Now Pitching for the Royals, Clayton Kershaw

Much has been said about Clayton Kershaw’s historic season. From his 41 inning scoreless streak to his 206 ERA+, he’s been compared to Sandy Koufax and many other all-time greats. He’s having the kind of season that we haven’t seen since Clemens, Johnson, Pedro, and Maddux were at their peaks.

Halfway across the country, the Kansas City Royals have a Clayton Kershaw of their own, and it comes in the form of Greg Holland, Wade Davis, and Kelvin Herrera. These three righthanders have combined for a 1.27 ERA (318 ERA+) with a 32% K%. They are among the top 9 relief pitchers in all of baseball in WAR and have combined for 7.7 WAR in 169 2/3 innings. Compare that to Kershaw, who has 7.0 WAR in 161 1/3 innings. No other team this season has any combination of 2 or more pitchers with as high of a WAR/IP rate with nearly as many innings pitched.

But obviously the main difference between the KC trio and Kershaw is how these innings are distributed. Kershaw’s have come in 22 different appearances, average 7 1/3 innings per start. Holland, Davis, and Herrera have appeared in 92 of the Royals’ 135 games. Take your pick. You can have a starter come in every 5th day and completely dominate for most of the game or you can summon 1 of 3 guys in high leverage situations late in the game. Either way, your team’s chances of winning are greatly improved.

With a starting pitcher like Kershaw, the opposing manager has the option to stack their lineup with right handed hitters to take advantage of platoons. Consequently, 489 of 604 batters (81%) who have faced Kershaw have been right handed. But he has held them to .200/.233/.315 slash line, which speaks to just how truly great he has been.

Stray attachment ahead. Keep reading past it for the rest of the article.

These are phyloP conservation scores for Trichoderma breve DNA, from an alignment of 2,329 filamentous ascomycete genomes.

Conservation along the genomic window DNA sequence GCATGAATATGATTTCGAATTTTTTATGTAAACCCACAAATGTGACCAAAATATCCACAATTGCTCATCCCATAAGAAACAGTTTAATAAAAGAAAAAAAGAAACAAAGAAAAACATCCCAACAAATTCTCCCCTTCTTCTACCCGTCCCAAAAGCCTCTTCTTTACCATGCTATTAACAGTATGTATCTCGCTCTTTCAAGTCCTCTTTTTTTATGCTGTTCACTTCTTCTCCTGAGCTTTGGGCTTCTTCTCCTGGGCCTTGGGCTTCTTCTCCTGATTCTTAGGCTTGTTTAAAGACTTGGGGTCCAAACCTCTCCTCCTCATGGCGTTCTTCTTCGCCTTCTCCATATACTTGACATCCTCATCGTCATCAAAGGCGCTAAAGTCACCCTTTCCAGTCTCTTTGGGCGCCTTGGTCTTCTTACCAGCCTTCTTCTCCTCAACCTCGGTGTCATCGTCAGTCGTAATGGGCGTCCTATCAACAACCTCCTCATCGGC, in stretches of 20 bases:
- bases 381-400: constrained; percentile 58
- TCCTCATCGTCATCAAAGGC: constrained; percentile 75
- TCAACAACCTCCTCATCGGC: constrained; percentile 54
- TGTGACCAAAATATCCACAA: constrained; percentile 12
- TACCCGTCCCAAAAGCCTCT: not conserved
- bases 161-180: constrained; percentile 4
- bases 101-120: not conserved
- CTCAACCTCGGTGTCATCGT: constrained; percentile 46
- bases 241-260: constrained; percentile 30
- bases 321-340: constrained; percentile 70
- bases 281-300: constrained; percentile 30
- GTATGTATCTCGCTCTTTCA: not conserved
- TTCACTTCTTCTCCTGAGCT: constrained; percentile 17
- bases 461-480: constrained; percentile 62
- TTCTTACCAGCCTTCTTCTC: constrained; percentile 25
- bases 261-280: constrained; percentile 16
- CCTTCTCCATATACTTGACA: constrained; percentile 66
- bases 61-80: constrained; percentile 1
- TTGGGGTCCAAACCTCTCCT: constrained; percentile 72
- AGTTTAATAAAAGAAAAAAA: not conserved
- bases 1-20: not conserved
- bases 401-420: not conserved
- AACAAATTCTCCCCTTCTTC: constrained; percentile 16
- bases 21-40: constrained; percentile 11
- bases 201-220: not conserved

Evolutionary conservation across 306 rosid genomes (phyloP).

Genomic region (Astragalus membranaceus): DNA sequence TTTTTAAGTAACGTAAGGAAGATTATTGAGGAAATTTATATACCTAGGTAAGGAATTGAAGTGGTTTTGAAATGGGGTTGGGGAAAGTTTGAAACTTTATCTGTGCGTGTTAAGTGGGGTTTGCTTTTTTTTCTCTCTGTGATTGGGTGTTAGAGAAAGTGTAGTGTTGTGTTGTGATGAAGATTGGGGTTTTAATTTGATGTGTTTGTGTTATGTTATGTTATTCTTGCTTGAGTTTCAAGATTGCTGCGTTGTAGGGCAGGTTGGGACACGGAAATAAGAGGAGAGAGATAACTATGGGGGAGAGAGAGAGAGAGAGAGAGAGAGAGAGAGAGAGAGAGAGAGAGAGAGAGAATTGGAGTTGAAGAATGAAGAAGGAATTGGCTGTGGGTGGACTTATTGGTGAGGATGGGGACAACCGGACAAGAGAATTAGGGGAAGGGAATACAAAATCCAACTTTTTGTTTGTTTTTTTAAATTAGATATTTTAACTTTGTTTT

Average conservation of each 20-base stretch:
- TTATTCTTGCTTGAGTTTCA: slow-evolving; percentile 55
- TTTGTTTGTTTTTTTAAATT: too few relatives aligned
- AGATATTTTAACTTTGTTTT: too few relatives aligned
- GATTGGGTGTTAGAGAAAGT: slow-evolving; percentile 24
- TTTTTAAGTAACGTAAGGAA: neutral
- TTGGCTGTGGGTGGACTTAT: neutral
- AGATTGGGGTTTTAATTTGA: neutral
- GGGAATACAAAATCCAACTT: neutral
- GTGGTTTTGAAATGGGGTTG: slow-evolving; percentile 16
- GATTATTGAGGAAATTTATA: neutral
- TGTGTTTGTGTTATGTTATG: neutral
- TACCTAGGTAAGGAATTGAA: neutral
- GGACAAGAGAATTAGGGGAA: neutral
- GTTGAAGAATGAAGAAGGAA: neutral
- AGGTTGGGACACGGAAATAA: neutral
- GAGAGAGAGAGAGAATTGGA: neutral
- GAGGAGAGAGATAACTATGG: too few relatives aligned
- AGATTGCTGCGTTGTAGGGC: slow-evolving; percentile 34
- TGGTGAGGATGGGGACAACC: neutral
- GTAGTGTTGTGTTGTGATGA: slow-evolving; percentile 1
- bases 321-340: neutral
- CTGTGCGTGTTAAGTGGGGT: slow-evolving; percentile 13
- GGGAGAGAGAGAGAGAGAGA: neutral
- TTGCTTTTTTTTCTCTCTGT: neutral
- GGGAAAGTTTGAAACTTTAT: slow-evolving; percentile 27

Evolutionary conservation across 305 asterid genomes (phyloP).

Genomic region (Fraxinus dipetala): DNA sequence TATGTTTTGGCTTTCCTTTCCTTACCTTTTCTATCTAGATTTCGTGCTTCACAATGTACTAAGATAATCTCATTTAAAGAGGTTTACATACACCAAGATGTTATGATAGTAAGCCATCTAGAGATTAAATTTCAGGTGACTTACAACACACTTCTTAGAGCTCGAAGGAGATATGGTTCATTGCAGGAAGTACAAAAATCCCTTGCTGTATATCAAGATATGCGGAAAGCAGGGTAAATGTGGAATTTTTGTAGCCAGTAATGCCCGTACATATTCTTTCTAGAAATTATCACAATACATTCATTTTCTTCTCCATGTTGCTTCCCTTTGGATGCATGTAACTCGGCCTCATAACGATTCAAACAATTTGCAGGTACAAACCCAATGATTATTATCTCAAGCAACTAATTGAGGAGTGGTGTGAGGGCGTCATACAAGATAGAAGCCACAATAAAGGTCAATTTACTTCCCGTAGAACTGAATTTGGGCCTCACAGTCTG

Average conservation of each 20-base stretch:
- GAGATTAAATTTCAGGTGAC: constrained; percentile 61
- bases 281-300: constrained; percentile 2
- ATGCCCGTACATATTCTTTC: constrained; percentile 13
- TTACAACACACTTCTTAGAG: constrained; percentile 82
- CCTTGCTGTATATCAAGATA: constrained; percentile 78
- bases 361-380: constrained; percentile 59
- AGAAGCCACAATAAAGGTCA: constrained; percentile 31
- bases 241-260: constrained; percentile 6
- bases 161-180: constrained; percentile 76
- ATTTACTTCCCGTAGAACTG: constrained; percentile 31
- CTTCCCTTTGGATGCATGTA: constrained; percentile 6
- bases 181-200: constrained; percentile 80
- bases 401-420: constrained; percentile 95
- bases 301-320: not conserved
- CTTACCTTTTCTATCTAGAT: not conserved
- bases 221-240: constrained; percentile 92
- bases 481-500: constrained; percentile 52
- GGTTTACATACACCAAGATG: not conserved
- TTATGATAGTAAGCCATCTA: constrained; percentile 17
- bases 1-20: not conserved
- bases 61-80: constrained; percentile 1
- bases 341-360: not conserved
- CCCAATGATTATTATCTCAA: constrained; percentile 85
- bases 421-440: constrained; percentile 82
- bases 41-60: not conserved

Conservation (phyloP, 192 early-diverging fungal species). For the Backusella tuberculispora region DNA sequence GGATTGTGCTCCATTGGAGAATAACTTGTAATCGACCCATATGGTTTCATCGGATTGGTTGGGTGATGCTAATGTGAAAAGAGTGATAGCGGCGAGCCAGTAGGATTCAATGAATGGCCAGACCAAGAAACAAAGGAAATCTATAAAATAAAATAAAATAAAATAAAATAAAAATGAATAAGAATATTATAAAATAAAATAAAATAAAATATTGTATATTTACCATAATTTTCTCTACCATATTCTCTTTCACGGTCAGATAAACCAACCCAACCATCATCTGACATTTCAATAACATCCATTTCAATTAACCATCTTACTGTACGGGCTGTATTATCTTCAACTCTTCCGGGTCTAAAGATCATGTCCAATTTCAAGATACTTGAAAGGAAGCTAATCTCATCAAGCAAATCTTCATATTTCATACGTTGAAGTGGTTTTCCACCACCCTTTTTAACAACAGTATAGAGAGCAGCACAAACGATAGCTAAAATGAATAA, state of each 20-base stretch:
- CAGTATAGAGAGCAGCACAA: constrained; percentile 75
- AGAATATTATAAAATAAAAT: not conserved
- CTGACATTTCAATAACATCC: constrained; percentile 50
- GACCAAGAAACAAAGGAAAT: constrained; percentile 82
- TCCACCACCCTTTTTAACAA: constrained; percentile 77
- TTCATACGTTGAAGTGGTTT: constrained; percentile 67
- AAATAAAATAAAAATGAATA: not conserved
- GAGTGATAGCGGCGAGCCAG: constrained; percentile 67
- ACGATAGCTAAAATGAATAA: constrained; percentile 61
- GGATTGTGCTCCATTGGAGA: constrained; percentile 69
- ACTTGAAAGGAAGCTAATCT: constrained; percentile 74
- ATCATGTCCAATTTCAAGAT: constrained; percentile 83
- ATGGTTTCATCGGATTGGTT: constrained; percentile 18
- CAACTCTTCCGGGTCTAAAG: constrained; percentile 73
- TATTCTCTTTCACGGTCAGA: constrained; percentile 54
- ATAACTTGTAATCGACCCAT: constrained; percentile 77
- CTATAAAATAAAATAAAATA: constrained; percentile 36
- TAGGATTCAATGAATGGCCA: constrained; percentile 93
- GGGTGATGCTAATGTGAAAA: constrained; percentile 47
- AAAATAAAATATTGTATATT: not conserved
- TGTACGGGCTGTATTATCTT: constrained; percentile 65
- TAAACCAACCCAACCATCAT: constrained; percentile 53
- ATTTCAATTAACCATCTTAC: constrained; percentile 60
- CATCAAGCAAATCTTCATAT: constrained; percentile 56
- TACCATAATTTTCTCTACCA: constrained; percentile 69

Royals manager Ned Yost has the option to bring in these relievers in any situation. Because of this, the opposing manager is restricted to the lineup he has already set and the possibility of using pinch hitters. Because of this, opposing hitters have had the platoon advantage in just 54% of plate appearances. If you had the opportunity to make one of these three KC relivers a southpaw, you’d probably take it. However, they have limited left handed batters to just a .201/.285/.248 slash line.

Given the choice between the two, I’d chose Kershaw over Holland/Davis/Herrera, as I’d expect most people to as well. Mainly due to the (1) difficulty in finding a left handed pitcher of his caliber, (2) he only takes up one roster spot, and the fact the (3) he’s only making $4 million (Holland/Davis/Herrera are making just under $10 million combined). But regardless, the Royals bullpen has been utterly dominant and facing them in a 5 or 7-game series is a scary thought. With as many off days as the postseason schedule permits, these guys will be available in just about every contest.

Book Review: The Last Best League

Every year, the top college baseball players gather about 70 miles southeast of Boston to hone their skills and showcase their talents in front of amateur scouts from all 30 Major League Baseball teams. This is the Cape Cod League, the most prestigious of all the college summer leagues, made of 10 teams that play 40-game schedules. In the summer of 2002, Jim Collins chronicled the season for the Chatham A’s of the Cape Cod League.